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Mother. Mama. Mom. Mae. Mata. Ma.

That single word can spring forth a range of emotions for many of us. While some of us may get wrapped in a blanket of warm emotions at the mention of that word, some of us may broke out into a cold sweat. When I first hosted a Mother’s Day twitter chat in #SpiritChat (in May 2012), I was taken by surprise by how many participants actually fell into the “cold sweat” and negative emotions category. I have to admit that I (perhaps naively) believed till that point in time that everyone fell into the former “warm emotions” category. But I was wrong.

I was fortunate to have a lot of positive mothering (and grand-mothering) influences during my childhood. My birth mother, my aunt who raised me for fourteen years, my many aunts (mostly from my mother’s side), my maternal grandmother and so on – every single one of them had an overwhelmingly positive influence on my upbringing. No, it wasn’t all fun and games and warm fuzzies all the time. There were a lot of lessons on accountability, responsibility, integrity, honesty and more taught along the way. There were even times when, say, like every teenager, there was rebellion, disagreement, and outright refusal to listen. 

Regardless, when all is said and done and I look back – the influences in shaping me to become who I am today were the mothering ones. Yes, the fathering influences were always present – more in a quiet, stabilizing way. It was the mothering influences that were responsible for providing nourishment, inspiration, motivation and encouragement. So yes, when I started discovering – through social media and otherwise – that not every individual has had the same experience as I have had with mothers and their mothering, my bubble was indeed burst. 

And it made me think and consider – why is it that some mothers and their mothering is so different than the ‘ideal’ that is ‘painted’ for us by society? Is it because some women are thrust into motherhood when they are not quite ready? Or is it because our modern, mostly nuclear society, creates insurmountable obstacles and unrealistic expectations for today/s mothers? How are the sons and daughters who have had a less than positive experience with their mothers and/or mothering expected to overcome this negative burden that they carry if they are expected to silence their voices and feelings?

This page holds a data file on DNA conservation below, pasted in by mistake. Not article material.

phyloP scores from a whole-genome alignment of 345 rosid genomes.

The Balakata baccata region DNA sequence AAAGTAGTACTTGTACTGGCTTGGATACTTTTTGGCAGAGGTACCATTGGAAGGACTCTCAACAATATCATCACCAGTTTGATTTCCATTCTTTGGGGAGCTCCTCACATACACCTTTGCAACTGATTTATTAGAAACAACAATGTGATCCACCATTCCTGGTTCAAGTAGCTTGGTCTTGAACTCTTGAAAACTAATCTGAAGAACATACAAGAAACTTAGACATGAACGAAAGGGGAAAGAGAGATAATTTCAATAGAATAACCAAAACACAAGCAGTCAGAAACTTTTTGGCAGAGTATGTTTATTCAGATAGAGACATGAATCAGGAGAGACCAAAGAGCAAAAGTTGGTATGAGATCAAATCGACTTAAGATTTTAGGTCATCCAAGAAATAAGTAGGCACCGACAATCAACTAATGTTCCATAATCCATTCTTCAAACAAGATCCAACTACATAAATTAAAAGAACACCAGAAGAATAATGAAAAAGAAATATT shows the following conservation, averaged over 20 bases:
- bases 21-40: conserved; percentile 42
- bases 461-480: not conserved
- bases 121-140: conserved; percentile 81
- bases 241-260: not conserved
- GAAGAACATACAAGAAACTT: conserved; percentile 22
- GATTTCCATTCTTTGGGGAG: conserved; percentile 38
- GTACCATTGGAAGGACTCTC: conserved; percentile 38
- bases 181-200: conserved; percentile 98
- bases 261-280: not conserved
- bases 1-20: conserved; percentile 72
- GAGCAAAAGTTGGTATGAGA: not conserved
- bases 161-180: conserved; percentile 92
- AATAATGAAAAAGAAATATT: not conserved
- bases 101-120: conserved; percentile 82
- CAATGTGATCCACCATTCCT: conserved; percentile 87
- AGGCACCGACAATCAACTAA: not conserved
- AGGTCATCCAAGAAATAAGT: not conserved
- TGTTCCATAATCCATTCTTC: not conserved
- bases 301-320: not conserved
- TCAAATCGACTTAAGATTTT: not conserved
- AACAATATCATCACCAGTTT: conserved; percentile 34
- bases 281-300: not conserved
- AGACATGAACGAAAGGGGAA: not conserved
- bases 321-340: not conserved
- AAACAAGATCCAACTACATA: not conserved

Of course, the fact that some of us have had positive experiences with mothers and mothering – in our roles as children and parents – will give hope to those who haven’t been so ‘fortunate’. In addition, we can do our part in transforming our ‘negative’ into neutral, and lay the foundation for future positive experiences. How so? We can begin with a decision. A decision to forgive all those inv

olved (including ourselves, if that be the case) for the past.  I did that twenty years ago in a no-holds-barred conversations with my own birth mother, and it has made a huge difference in my life.  


Yes, it takes courage to forgive, but I believe that all of us do have the latent courage to forgive. We just have to step up and make the decision to do so. This single decision of forgiveness is important, not only for healing the past, but for planting good seeds for our future experiences as we happen to influence others with our own mothering influence(s). I happen to believe that it can also open the door for all of the blessings of the Universal, Divine Mother to flow in our spiritual life. 

In closing, I invite you to share your mothering experiences with us in the usual Sunday #SpiritChat at 9am ET on May 11th, in the comments below, in a blog post that you write about the influence of Mothering on you, and in how you celebrate your own Mothering influences on others. And yes, if you decide to make that important decision to forgive, we all surely want to hear about that too! 

Namaste, and thank you to all my Moms 🙂 


P.S. If you have read this far, I invite you to alsoread the May 2013 post about mothers – it covers many diverse aspects of mothers and mothering. About children mothering mothers. single mothers, fathers as mothers, and much more…